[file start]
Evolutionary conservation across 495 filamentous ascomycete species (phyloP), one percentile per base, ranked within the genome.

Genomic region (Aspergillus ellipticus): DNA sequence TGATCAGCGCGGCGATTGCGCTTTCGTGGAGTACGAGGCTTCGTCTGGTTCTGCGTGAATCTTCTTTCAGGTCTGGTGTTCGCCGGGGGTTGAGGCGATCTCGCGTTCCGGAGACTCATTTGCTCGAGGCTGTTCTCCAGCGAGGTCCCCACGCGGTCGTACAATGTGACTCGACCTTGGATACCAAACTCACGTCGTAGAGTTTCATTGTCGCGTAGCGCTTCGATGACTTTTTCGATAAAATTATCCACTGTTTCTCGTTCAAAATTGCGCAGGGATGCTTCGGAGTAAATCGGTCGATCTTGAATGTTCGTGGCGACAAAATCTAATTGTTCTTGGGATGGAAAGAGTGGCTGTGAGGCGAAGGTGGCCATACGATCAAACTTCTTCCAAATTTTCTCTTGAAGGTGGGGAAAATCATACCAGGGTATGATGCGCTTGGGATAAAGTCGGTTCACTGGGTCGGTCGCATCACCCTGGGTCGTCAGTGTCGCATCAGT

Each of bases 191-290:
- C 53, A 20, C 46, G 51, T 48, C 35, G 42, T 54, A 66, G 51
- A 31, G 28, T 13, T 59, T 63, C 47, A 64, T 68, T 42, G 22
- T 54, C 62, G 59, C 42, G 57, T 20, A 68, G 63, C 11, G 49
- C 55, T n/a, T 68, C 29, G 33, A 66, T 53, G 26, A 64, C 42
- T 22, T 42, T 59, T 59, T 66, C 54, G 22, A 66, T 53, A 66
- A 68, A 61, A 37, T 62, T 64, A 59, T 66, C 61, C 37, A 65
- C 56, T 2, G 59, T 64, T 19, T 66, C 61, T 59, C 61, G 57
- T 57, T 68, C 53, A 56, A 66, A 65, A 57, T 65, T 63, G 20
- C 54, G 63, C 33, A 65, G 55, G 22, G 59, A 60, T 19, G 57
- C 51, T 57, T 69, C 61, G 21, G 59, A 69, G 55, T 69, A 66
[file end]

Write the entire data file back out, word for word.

Evolutionary conservation across 495 filamentous ascomycete species (phyloP), one percentile per base, ranked within the genome.

Genomic region (Aspergillus ellipticus): DNA sequence TGATCAGCGCGGCGATTGCGCTTTCGTGGAGTACGAGGCTTCGTCTGGTTCTGCGTGAATCTTCTTTCAGGTCTGGTGTTCGCCGGGGGTTGAGGCGATCTCGCGTTCCGGAGACTCATTTGCTCGAGGCTGTTCTCCAGCGAGGTCCCCACGCGGTCGTACAATGTGACTCGACCTTGGATACCAAACTCACGTCGTAGAGTTTCATTGTCGCGTAGCGCTTCGATGACTTTTTCGATAAAATTATCCACTGTTTCTCGTTCAAAATTGCGCAGGGATGCTTCGGAGTAAATCGGTCGATCTTGAATGTTCGTGGCGACAAAATCTAATTGTTCTTGGGATGGAAAGAGTGGCTGTGAGGCGAAGGTGGCCATACGATCAAACTTCTTCCAAATTTTCTCTTGAAGGTGGGGAAAATCATACCAGGGTATGATGCGCTTGGGATAAAGTCGGTTCACTGGGTCGGTCGCATCACCCTGGGTCGTCAGTGTCGCATCAGT

Each of bases 191-290:
- C 53, A 20, C 46, G 51, T 48, C 35, G 42, T 54, A 66, G 51
- A 31, G 28, T 13, T 59, T 63, C 47, A 64, T 68, T 42, G 22
- T 54, C 62, G 59, C 42, G 57, T 20, A 68, G 63, C 11, G 49
- C 55, T n/a, T 68, C 29, G 33, A 66, T 53, G 26, A 64, C 42
- T 22, T 42, T 59, T 59, T 66, C 54, G 22, A 66, T 53, A 66
- A 68, A 61, A 37, T 62, T 64, A 59, T 66, C 61, C 37, A 65
- C 56, T 2, G 59, T 64, T 19, T 66, C 61, T 59, C 61, G 57
- T 57, T 68, C 53, A 56, A 66, A 65, A 57, T 65, T 63, G 20
- C 54, G 63, C 33, A 65, G 55, G 22, G 59, A 60, T 19, G 57
- C 51, T 57, T 69, C 61, G 21, G 59, A 69, G 55, T 69, A 66